I saw a couple standing in their driveway this morning on my way to work. They were young and clearly enraptured with one another in the way that young lovers are. They stood close together, their faces inches apart. They smiled and laughed and shuffled their feet. It was, in some ways, an ordinary moment surrounded by all kinds of ordinariness—winter jackets, half-melted snow, some gaudy Christmas lawn ornaments, an aging SUV, yesterday’s recycling. But it also struck me as extraordinary. Or, at the very least, heartwarming. A bit of romance at 8:30 on a Friday morning. Who would have thought? Just as they had almost receded from my view, I saw her lean in for a kiss. Read more
Most Christians I know have a complicated relationship with the doctrine of hell. Many have grown up with a caricature, with gruesome images of an eternal fiery torture chamber with a horns-and-pitchfork devil presiding over the conflagration. This is deemed intolerable by most. Indeed, I am highly suspicious of those who retain this view. They often seem a bit too eager, not to mention selective, in their appreciation of God’s judgment. The rest of us struggle with hell in various ways. Those who accept the possibility of hell wonder how a merciful God can allow it. Those who reject hell outright often still implicitly long for, even demand, some kind of a final justice for those who have done great evil. We hate the idea of hell but we can’t quite let it go. It’s complicated. Read more
There are at least two reasons to like the Nashville Predators hockey team. First, the yellow uniforms. Obviously. You have to admire a team that cares so little about the intimidation factor that they’re willing to skate out in mustard yellow. Second, the Preds fans have (had?) this delightful tradition that follows each of the home team’s goals. They begin by serenading the opponent’s goaltender, chanting his last name in a kind of whiny, mocking voice, and punctuating the ridicule by screaming, “It’s all your fault, it’s all your fault, it’s all your fault!!” It’s great fun—at least if you’re on the right end of the score. I watched a bit of a Predators game last night before heading out to my own beer league hockey game where, as it happens, half of the goals our team gave up were, well, all my fault. Luckily there aren’t many fans at beer league hockey games and the few who do show up can’t be bothered to summon the requisite energy for mockery. Read more
The season of Advent approaches and with it the ever-present temptation to dwell in the saccharine, the safe, the sanitized—harmless images of God’s coming that trouble us far less than they ought to. I feel this temptation every year. It’s easy to prepare for the coming of a harmless child that is with us but demands little of us. It was and is all too easy for earth to receive her king poorly. Read more
For churches whose preaching is lectionary based, one of the texts for this Sunday is Revelation 1:4-8. It’s a marvelous passage that describes Jesus in some of the most exalted language in all of the New Testament. The “faithful witness,” the “the firstborn of the dead,” the ruler of the kings of the earth,” the one who is and who was and who is to come,” the “Alpha and the Omega.” It’s breathtaking stuff. The risen Christ is described as the source and goal of all creation.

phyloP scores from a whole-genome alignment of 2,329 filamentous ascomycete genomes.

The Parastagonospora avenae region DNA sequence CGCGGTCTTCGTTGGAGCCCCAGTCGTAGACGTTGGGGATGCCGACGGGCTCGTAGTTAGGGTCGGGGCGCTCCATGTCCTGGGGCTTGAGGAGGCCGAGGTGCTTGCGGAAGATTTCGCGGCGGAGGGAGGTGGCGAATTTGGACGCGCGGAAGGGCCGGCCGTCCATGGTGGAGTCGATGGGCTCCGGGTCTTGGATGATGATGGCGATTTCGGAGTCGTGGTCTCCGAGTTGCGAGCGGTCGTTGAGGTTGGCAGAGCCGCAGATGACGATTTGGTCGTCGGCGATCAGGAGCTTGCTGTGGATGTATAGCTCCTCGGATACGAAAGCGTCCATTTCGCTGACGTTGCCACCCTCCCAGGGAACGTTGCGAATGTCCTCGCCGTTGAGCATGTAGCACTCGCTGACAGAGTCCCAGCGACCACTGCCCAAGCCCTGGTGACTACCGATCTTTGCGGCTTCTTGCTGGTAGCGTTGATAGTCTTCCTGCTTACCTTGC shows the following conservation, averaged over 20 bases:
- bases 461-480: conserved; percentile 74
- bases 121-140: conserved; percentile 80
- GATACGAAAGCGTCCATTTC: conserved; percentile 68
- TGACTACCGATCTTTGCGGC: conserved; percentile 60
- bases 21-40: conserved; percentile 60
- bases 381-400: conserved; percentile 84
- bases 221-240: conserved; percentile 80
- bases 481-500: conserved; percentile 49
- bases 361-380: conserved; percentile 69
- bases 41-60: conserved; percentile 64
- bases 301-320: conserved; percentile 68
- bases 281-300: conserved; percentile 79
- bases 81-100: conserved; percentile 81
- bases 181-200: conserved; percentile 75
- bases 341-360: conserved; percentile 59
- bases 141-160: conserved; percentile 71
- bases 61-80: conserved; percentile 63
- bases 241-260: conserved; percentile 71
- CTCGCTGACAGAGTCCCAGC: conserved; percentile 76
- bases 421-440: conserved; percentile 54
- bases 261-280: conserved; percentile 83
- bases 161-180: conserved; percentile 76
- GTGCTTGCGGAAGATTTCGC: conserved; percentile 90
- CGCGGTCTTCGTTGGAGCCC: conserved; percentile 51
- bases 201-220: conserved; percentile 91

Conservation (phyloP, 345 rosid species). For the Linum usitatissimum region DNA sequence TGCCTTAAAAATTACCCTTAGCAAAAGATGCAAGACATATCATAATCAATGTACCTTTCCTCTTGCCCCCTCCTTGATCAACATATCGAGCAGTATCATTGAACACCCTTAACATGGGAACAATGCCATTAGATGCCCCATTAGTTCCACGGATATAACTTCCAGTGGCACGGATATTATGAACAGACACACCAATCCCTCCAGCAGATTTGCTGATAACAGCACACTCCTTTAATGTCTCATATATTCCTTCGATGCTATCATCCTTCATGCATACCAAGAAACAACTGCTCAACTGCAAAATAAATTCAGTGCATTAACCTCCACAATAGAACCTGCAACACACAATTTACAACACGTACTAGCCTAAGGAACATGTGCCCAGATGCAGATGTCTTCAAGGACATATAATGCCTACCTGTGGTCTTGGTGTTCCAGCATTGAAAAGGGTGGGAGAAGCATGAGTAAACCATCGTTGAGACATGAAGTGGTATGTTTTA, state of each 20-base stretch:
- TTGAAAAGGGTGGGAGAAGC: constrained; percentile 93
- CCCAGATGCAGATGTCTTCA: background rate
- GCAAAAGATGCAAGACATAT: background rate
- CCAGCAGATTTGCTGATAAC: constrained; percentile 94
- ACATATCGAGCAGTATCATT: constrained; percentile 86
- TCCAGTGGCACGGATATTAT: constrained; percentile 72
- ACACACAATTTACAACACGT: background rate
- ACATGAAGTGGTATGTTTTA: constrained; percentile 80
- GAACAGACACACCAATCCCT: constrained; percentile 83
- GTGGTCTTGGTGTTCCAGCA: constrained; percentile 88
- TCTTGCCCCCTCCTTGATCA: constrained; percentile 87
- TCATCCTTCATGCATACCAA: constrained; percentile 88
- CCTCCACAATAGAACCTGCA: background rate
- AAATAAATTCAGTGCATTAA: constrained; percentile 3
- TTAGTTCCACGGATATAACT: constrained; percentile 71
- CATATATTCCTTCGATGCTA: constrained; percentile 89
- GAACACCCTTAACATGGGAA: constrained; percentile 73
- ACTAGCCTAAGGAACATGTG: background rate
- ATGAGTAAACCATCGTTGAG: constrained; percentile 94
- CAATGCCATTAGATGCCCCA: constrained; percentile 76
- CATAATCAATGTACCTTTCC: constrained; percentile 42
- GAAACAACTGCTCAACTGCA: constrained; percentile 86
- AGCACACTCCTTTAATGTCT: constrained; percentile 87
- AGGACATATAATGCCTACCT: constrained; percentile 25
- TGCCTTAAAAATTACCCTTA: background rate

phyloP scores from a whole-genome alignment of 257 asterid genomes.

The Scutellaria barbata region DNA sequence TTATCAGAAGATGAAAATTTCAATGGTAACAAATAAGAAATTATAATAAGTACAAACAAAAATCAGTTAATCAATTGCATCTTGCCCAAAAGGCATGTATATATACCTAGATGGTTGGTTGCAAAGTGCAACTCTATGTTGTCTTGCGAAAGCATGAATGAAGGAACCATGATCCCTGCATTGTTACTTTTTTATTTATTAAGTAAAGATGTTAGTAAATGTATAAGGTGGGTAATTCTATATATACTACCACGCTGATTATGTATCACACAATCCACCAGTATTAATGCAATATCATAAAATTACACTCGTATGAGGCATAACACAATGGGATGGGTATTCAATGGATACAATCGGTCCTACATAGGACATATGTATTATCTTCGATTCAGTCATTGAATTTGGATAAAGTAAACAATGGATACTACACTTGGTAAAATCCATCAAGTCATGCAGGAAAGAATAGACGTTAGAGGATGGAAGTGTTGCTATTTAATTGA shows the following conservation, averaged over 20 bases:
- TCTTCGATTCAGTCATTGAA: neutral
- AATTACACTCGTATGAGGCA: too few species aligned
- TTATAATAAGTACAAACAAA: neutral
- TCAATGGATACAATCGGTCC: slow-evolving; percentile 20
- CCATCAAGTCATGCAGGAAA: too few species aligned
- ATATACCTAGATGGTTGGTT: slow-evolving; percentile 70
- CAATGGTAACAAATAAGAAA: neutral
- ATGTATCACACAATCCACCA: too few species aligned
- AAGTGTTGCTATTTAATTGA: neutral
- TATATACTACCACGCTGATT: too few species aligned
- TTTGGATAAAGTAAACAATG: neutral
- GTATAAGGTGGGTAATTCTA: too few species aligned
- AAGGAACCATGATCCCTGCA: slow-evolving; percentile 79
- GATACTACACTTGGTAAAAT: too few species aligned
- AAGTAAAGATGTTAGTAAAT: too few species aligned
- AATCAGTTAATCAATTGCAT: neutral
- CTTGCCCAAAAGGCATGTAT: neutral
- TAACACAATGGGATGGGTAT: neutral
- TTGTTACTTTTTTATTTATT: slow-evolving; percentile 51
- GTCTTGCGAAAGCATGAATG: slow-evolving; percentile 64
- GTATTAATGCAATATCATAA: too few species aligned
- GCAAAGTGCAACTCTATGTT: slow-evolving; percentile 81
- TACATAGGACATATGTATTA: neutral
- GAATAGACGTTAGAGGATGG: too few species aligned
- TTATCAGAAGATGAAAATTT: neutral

There’s another section of this passage that we are perhaps not so readily drawn to:
“Look, he is coming with the clouds,”
and “every eye will see him,
even those who pierced him”;
and all peoples on earth “will mourn because of him.”
So shall it be! Amen.
It’s almost the definition of a calling that there is a strong inner resistance to it. The resistance is not practical—how will I make money, can I live with the straitened circumstances, etc.—but existential: Can I navigate this strong current, and can I remain myself while losing myself within it? Reluctant writers, reluctant ministers, reluctant teachers—these are the ones whose lives and works can be examples. Nothing kills credibility like excessive enthusiasm.
— Christian Wiman, He Held Radical Light
Christian Wiman writes sentences that sound so good that you’re convinced that even if they’re not true, they probably should be. Like that last one: “Nothing kills credibility like excessive enthusiasm.” I laughed out loud the first time I read it. It brought to mind the many eager beaver pastor-preneurs I’ve encountered over the years, people who so obviously craved the stage and all that went with it, people so utterly convinced that they could save every lost soul by the sheer force of their own conviction (and often volume). Or the people who are just a bit too desperate to plaster themselves and their causes all over social media, as if almost to overwhelm people with the innumerable exciting things that they are presently catalyzing. I have rarely found such people credible. Who are you trying to convince or impress? I often mutter unholily under my breath. No, I have never much appreciated the fevered sales pitch, religious or otherwise. Read more
Most people recognize that to be a human being is to be on a lifelong journey in pursuit of two broad goals: to become the best version of ourselves that we can be and to contribute something of worth to the world around us. We don’t all do this very well or very consistently, but we generally realize that the idea is to try to leave the world a better place than we found it and to become a better person along the way. Read more
Grant that I, Lord, may not be anxious about earthly things, but love things heavenly; and even now, while I am placed among things that are passing away, hold fast to those that shall endure…
I read these words in my prayer book this morning. I have prayed these words before, at times rushing past them mechanically, at times supplying a quick inventory of the things in my life that tend to make me anxious, at times pondering the heavenly things that I ought to be loving instead of the earthly things that so easily take hold of my fickle affections. But I’ve never spent much time on that middle clause: “even now, while I am placed among things that are passing away.” Read more